The use of the word “classical” in the name of the series may be misleading: this is a book about knowledge about sex and about the use of the past, but that past is only Greek or Latin in a few of the essays appearing here. This review will devote more attention to the essays relevant to most of the readers of BMCR.
Some of the work in this collection grew out of a 2009 conference on the theme of Sexual Knowledge: Uses of the Past at the University of Exeter and out of the wider Sexual Knowledge, Sexual History project directed by the two editors at that university. In their general introduction the editors make clear that the project focuses on the way that the history of sex “has been thought about at various periods from the eighteenth century to the present day” (1). The authors of these essays are not so much interested in the past itself, as in the use that is made of the past in the creation of knowledge about sex. Change is of the essence here: “the volume highlights the changing status of historical thinking in changing constructions of what counts as knowledge, and charts the politics at stake in the construction of authentic knowledge” (2). In a footnote to this sentence, they make it clear that in their definition they are on the side of Barry Barnes’s “strong program” of the sociology of knowledge (it may not be a coincidence that Barnes also taught at Exeter). Later on in the section we read that their introduction will “further theorize the role of ‘authenticity’ in the practice of history and the construction of knowledge” (3).
This perspective on the social construction of knowledge informs most of the individual essays, but even more the introductory statements by the editors that turn this first essay into an apologia for these types of research program: any evaluation of these studies must depend on the reader’s own theoretical allegiances. Yet even those of us who cannot write the word authenticity without scare quotes may wonder at the reasons given for placing the individual contributions to this volume alphabetically, by author: “to highlight their diversity in subject matter and discipline, and to enable to them to speak to one another in as wide a range of productive ways as possible” (4-5). Against my better judgment I will discuss the essays in their order of appearance.
The first two essays belong to the general field of queer studies and both address classical studies. The alphabetically privileged Alastair J.L. Blanshard looks at the moment in the late nineteenth century when the study of the classics played an important part in the reform of laws on homosexuality, but he stresses the ambivalence in this strategy which found acceptable classical antecedents for homosexuality in Greece. This same evidence was then used by the first generation of sexologists to turn homosexuality into a medical issue that could be “conflated with conditions such as criminality, insanity, and mental retardation” (27).
Sexology was a late invention and homosexuality (at least the English word) first appeared in the 1892 translation of Krafft-Ebbing’s Psychopathia Sexualis. But Blanshard begins the story of the scientific interest in sexuality with Voltaire’s dictionary and Richard Burton’s famous “Terminal Essay” published with his The Thousand Nights and a Night, before moving to the German pioneer of the new discipline, Karl Heinrich Ulrichs. In the last part of his essay, the writings on homosexuality by John Addington Symonds are discussed, together with Wilde’s famous speech at his trial: what these two authors have in common is the idea that “Hellenizing aesthetics” can be seen as an alternative to the science of sexology.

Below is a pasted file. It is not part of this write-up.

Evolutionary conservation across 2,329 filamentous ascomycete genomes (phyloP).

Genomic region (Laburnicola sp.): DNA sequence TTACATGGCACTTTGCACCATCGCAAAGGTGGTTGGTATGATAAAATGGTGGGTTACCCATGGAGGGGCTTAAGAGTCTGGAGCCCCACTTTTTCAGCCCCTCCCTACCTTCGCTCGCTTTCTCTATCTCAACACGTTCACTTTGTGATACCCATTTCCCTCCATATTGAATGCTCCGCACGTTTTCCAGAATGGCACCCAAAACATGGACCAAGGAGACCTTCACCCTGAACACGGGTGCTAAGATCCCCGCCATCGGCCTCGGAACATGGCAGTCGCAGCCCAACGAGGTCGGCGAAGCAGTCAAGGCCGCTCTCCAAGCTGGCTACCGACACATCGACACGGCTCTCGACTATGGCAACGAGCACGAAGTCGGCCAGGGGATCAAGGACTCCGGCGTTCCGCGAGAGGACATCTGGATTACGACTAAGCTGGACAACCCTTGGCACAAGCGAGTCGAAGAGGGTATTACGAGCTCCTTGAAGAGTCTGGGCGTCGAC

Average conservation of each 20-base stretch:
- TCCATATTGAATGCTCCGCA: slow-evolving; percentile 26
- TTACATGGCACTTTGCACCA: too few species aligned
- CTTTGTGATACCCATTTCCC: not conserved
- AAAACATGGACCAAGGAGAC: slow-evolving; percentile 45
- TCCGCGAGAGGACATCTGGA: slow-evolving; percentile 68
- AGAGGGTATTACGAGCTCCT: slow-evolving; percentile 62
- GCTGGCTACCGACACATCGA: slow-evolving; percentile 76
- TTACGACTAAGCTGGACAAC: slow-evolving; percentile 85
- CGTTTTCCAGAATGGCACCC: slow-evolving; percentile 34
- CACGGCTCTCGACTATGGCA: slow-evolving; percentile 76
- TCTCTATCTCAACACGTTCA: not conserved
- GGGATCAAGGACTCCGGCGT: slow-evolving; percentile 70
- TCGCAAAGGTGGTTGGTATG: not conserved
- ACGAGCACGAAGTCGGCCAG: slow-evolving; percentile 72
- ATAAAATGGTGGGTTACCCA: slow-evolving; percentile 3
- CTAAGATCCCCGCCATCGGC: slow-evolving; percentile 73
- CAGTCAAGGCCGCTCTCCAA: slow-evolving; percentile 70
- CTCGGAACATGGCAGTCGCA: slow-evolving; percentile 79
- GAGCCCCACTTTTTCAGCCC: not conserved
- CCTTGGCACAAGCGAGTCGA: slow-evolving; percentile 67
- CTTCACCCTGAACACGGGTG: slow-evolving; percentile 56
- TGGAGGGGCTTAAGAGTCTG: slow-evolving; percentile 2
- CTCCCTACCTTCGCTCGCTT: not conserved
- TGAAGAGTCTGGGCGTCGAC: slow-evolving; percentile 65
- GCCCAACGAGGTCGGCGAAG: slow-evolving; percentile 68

A public programmer for the Petrie Museum of Egyptian Archaeology at University College London, Debbie Challis describes her involvement in a number of events trying to remedy the “institutional homophobia” that earlier writers on the issue had identified in the world of museums (47) and that came on top of a general reluctance to address sexual themes. Challis begins by describing the construction of sexual knowledge in museums, using the Egyptian god Min’s erect penis as a prime example of the prudery that only came to an end nearly three decades after the famous moment when, for the English poet Philip Larkin, sexual intercourse began.
The article then continues with a description of a number of different initiatives on the occasion of LGBT History Month, a British initiative “to promote equality and diversity for the benefit of the public.” In what is essentially a detailed report on her accomplishments at the Petrie, Challis describes how she was able to work with the local LGBT community in organizing exhibitions, talks and other events. The most interesting feedback on the events centered on what the LGBT History Month blog had called “the first openly gay Emperor” Hadrian, came from the German representatives of a religion of Antinous who attended the opening. What Challis fails to notice is that this is only a postmodern version of the cult initiated more than a century earlier of the German poet and cult leader Stefan George for his Blessed Boy Maximin. To her credit, Challis is not uncritical of the unproblematic coopting of historical figures into modern classifications of sexual behavior or identity. The essay closes with a set of recommendations for both museum practitioners and academics working on Greek and Roman sexuality.
In a fairly straightforwardly litcrit essay, Peter Cryle reads the evolution of the interpretations of what the French call “libertinage,” beginning with the Goncourt brothers who rediscovered the eighteenth century as a sexual utopia (in comparison with their own more straight-laced time) and ending with a discussion of the concept of libertinage in the novels and essays by the contemporary French novelist Philippe Sollers.